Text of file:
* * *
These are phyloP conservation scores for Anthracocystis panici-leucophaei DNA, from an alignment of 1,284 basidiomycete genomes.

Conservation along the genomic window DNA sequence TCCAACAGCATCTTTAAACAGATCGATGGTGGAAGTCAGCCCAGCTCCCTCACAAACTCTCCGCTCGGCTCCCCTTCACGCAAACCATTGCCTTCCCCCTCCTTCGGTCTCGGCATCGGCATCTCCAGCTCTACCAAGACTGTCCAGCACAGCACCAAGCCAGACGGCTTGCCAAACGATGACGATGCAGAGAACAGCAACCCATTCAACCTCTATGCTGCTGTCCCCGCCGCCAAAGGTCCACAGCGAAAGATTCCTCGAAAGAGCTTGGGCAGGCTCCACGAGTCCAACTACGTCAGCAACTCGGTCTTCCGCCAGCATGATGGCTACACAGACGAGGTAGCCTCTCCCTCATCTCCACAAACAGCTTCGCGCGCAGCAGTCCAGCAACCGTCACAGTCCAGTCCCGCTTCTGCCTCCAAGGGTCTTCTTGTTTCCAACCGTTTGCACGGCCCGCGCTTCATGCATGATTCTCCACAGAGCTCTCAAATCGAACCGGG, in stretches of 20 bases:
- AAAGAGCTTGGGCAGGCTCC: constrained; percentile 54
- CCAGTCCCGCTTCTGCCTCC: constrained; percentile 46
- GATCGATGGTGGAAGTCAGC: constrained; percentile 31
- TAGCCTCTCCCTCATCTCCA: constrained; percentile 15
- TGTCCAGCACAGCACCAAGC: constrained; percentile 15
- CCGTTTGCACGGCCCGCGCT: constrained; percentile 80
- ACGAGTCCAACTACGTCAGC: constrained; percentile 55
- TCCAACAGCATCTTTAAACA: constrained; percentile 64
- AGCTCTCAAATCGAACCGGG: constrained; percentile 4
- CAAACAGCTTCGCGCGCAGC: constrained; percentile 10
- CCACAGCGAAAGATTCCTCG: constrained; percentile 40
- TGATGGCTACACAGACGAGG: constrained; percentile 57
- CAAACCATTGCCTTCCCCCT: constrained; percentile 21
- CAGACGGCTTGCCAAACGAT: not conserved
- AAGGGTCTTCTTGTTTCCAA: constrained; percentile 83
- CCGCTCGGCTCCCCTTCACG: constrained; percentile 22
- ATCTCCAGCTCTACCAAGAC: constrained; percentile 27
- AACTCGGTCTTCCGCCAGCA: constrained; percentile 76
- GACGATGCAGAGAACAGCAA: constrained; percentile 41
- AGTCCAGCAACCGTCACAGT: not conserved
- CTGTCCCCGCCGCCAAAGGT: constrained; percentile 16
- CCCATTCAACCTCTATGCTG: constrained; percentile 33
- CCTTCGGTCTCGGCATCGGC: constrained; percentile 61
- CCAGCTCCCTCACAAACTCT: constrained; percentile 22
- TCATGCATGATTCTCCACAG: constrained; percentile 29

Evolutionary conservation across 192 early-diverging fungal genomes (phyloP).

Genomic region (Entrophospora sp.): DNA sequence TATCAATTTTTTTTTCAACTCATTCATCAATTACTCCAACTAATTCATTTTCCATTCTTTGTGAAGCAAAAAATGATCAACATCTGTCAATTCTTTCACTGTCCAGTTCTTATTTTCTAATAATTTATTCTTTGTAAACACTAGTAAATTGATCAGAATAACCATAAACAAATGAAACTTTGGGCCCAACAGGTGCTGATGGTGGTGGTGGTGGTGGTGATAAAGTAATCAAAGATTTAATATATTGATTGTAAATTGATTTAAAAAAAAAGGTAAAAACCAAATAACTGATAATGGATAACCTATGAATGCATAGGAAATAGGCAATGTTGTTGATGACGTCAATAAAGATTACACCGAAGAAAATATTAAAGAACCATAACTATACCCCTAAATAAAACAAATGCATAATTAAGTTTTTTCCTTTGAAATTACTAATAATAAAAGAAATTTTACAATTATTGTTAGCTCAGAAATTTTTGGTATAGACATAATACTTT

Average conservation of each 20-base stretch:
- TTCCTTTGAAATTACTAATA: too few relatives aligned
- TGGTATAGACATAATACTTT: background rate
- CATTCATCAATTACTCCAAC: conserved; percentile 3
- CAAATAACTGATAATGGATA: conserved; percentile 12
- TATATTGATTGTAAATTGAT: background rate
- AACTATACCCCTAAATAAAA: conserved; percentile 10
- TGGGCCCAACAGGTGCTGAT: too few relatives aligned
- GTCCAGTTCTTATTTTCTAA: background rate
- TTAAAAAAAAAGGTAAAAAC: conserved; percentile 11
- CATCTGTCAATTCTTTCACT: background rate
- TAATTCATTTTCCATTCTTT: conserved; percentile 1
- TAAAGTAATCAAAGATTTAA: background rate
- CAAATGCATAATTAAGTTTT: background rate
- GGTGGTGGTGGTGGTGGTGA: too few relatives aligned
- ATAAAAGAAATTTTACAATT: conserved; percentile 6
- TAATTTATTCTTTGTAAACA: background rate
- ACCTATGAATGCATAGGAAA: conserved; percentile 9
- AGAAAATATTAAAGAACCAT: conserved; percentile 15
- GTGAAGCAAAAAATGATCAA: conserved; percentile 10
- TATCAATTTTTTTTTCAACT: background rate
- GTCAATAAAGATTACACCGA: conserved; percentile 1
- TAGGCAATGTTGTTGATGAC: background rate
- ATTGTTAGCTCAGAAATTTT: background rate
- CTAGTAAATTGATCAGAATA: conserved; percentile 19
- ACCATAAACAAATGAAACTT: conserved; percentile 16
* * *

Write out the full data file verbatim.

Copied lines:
These are phyloP conservation scores for Anthracocystis panici-leucophaei DNA, from an alignment of 1,284 basidiomycete genomes.

Conservation along the genomic window DNA sequence TCCAACAGCATCTTTAAACAGATCGATGGTGGAAGTCAGCCCAGCTCCCTCACAAACTCTCCGCTCGGCTCCCCTTCACGCAAACCATTGCCTTCCCCCTCCTTCGGTCTCGGCATCGGCATCTCCAGCTCTACCAAGACTGTCCAGCACAGCACCAAGCCAGACGGCTTGCCAAACGATGACGATGCAGAGAACAGCAACCCATTCAACCTCTATGCTGCTGTCCCCGCCGCCAAAGGTCCACAGCGAAAGATTCCTCGAAAGAGCTTGGGCAGGCTCCACGAGTCCAACTACGTCAGCAACTCGGTCTTCCGCCAGCATGATGGCTACACAGACGAGGTAGCCTCTCCCTCATCTCCACAAACAGCTTCGCGCGCAGCAGTCCAGCAACCGTCACAGTCCAGTCCCGCTTCTGCCTCCAAGGGTCTTCTTGTTTCCAACCGTTTGCACGGCCCGCGCTTCATGCATGATTCTCCACAGAGCTCTCAAATCGAACCGGG, in stretches of 20 bases:
- AAAGAGCTTGGGCAGGCTCC: constrained; percentile 54
- CCAGTCCCGCTTCTGCCTCC: constrained; percentile 46
- GATCGATGGTGGAAGTCAGC: constrained; percentile 31
- TAGCCTCTCCCTCATCTCCA: constrained; percentile 15
- TGTCCAGCACAGCACCAAGC: constrained; percentile 15
- CCGTTTGCACGGCCCGCGCT: constrained; percentile 80
- ACGAGTCCAACTACGTCAGC: constrained; percentile 55
- TCCAACAGCATCTTTAAACA: constrained; percentile 64
- AGCTCTCAAATCGAACCGGG: constrained; percentile 4
- CAAACAGCTTCGCGCGCAGC: constrained; percentile 10
- CCACAGCGAAAGATTCCTCG: constrained; percentile 40
- TGATGGCTACACAGACGAGG: constrained; percentile 57
- CAAACCATTGCCTTCCCCCT: constrained; percentile 21
- CAGACGGCTTGCCAAACGAT: not conserved
- AAGGGTCTTCTTGTTTCCAA: constrained; percentile 83
- CCGCTCGGCTCCCCTTCACG: constrained; percentile 22
- ATCTCCAGCTCTACCAAGAC: constrained; percentile 27
- AACTCGGTCTTCCGCCAGCA: constrained; percentile 76
- GACGATGCAGAGAACAGCAA: constrained; percentile 41
- AGTCCAGCAACCGTCACAGT: not conserved
- CTGTCCCCGCCGCCAAAGGT: constrained; percentile 16
- CCCATTCAACCTCTATGCTG: constrained; percentile 33
- CCTTCGGTCTCGGCATCGGC: constrained; percentile 61
- CCAGCTCCCTCACAAACTCT: constrained; percentile 22
- TCATGCATGATTCTCCACAG: constrained; percentile 29

Evolutionary conservation across 192 early-diverging fungal genomes (phyloP).

Genomic region (Entrophospora sp.): DNA sequence TATCAATTTTTTTTTCAACTCATTCATCAATTACTCCAACTAATTCATTTTCCATTCTTTGTGAAGCAAAAAATGATCAACATCTGTCAATTCTTTCACTGTCCAGTTCTTATTTTCTAATAATTTATTCTTTGTAAACACTAGTAAATTGATCAGAATAACCATAAACAAATGAAACTTTGGGCCCAACAGGTGCTGATGGTGGTGGTGGTGGTGGTGATAAAGTAATCAAAGATTTAATATATTGATTGTAAATTGATTTAAAAAAAAAGGTAAAAACCAAATAACTGATAATGGATAACCTATGAATGCATAGGAAATAGGCAATGTTGTTGATGACGTCAATAAAGATTACACCGAAGAAAATATTAAAGAACCATAACTATACCCCTAAATAAAACAAATGCATAATTAAGTTTTTTCCTTTGAAATTACTAATAATAAAAGAAATTTTACAATTATTGTTAGCTCAGAAATTTTTGGTATAGACATAATACTTT

Average conservation of each 20-base stretch:
- TTCCTTTGAAATTACTAATA: too few relatives aligned
- TGGTATAGACATAATACTTT: background rate
- CATTCATCAATTACTCCAAC: conserved; percentile 3
- CAAATAACTGATAATGGATA: conserved; percentile 12
- TATATTGATTGTAAATTGAT: background rate
- AACTATACCCCTAAATAAAA: conserved; percentile 10
- TGGGCCCAACAGGTGCTGAT: too few relatives aligned
- GTCCAGTTCTTATTTTCTAA: background rate
- TTAAAAAAAAAGGTAAAAAC: conserved; percentile 11
- CATCTGTCAATTCTTTCACT: background rate
- TAATTCATTTTCCATTCTTT: conserved; percentile 1
- TAAAGTAATCAAAGATTTAA: background rate
- CAAATGCATAATTAAGTTTT: background rate
- GGTGGTGGTGGTGGTGGTGA: too few relatives aligned
- ATAAAAGAAATTTTACAATT: conserved; percentile 6
- TAATTTATTCTTTGTAAACA: background rate
- ACCTATGAATGCATAGGAAA: conserved; percentile 9
- AGAAAATATTAAAGAACCAT: conserved; percentile 15
- GTGAAGCAAAAAATGATCAA: conserved; percentile 10
- TATCAATTTTTTTTTCAACT: background rate
- GTCAATAAAGATTACACCGA: conserved; percentile 1
- TAGGCAATGTTGTTGATGAC: background rate
- ATTGTTAGCTCAGAAATTTT: background rate
- CTAGTAAATTGATCAGAATA: conserved; percentile 19
- ACCATAAACAAATGAAACTT: conserved; percentile 16